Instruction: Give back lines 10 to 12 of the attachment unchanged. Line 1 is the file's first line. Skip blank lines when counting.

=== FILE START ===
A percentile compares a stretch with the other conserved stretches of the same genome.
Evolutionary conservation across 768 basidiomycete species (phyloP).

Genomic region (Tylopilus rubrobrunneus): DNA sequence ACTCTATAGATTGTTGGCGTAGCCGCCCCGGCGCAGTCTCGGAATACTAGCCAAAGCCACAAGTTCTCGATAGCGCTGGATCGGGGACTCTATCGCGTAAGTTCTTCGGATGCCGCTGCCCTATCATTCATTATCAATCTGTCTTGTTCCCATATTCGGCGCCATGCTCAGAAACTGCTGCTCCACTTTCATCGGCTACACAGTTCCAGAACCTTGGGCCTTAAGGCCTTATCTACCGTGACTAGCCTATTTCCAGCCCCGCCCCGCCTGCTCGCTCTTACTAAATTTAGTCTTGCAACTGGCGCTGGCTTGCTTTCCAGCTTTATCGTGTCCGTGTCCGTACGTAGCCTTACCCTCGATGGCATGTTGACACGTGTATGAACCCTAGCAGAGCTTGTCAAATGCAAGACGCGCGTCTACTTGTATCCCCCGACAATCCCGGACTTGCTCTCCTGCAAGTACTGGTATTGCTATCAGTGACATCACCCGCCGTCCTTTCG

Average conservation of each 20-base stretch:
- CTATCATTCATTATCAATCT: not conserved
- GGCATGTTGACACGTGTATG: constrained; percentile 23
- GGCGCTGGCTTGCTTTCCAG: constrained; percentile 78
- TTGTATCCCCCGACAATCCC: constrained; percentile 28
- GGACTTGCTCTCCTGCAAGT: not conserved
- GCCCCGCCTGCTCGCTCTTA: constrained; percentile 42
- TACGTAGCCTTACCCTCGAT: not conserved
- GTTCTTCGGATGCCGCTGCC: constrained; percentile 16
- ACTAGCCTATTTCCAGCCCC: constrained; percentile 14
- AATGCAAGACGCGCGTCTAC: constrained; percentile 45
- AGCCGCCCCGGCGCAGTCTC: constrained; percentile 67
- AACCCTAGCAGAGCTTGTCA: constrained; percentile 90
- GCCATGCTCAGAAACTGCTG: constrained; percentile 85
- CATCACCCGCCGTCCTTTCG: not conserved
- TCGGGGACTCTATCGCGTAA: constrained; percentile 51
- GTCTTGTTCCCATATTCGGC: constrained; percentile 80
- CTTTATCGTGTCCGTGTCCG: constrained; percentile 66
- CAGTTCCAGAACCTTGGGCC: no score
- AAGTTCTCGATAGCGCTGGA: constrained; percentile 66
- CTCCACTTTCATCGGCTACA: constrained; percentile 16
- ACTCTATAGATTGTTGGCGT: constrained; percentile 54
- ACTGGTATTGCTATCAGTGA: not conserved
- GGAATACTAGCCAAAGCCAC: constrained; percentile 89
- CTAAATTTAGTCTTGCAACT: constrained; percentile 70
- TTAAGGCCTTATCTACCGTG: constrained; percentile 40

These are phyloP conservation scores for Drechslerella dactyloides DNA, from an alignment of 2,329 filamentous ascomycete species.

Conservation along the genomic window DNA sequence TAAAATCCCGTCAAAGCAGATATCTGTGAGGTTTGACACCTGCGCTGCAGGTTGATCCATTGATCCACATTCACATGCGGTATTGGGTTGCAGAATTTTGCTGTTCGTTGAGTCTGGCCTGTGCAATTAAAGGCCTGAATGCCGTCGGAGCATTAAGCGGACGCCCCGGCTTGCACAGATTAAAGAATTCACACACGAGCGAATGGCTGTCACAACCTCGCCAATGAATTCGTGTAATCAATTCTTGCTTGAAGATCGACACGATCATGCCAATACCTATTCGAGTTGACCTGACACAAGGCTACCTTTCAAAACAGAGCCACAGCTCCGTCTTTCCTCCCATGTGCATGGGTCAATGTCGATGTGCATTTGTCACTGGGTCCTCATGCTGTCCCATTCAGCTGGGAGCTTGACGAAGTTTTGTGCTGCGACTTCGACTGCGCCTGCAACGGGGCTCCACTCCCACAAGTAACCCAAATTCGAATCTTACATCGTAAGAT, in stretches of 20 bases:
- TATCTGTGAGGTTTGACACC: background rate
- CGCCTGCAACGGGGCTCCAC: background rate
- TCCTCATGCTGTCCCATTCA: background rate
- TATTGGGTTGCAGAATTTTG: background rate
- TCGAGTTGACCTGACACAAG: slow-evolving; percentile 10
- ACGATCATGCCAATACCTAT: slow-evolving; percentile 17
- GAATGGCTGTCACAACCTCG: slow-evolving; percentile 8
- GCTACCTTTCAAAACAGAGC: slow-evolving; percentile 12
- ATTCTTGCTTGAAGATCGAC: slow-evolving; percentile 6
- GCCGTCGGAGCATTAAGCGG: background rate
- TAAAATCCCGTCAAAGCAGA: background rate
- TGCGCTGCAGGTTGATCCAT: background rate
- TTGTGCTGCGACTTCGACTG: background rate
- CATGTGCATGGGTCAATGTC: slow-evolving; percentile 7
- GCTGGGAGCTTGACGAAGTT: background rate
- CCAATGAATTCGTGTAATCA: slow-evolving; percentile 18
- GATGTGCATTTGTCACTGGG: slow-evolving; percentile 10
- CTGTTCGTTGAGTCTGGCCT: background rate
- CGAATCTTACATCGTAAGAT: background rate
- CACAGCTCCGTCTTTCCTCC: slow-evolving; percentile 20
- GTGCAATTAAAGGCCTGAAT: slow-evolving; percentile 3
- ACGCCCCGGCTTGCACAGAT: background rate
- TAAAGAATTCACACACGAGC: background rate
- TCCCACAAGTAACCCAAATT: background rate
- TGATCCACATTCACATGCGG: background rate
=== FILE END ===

- GCCCCGCCTGCTCGCTCTTA: constrained; percentile 42
- TACGTAGCCTTACCCTCGAT: not conserved
- GTTCTTCGGATGCCGCTGCC: constrained; percentile 16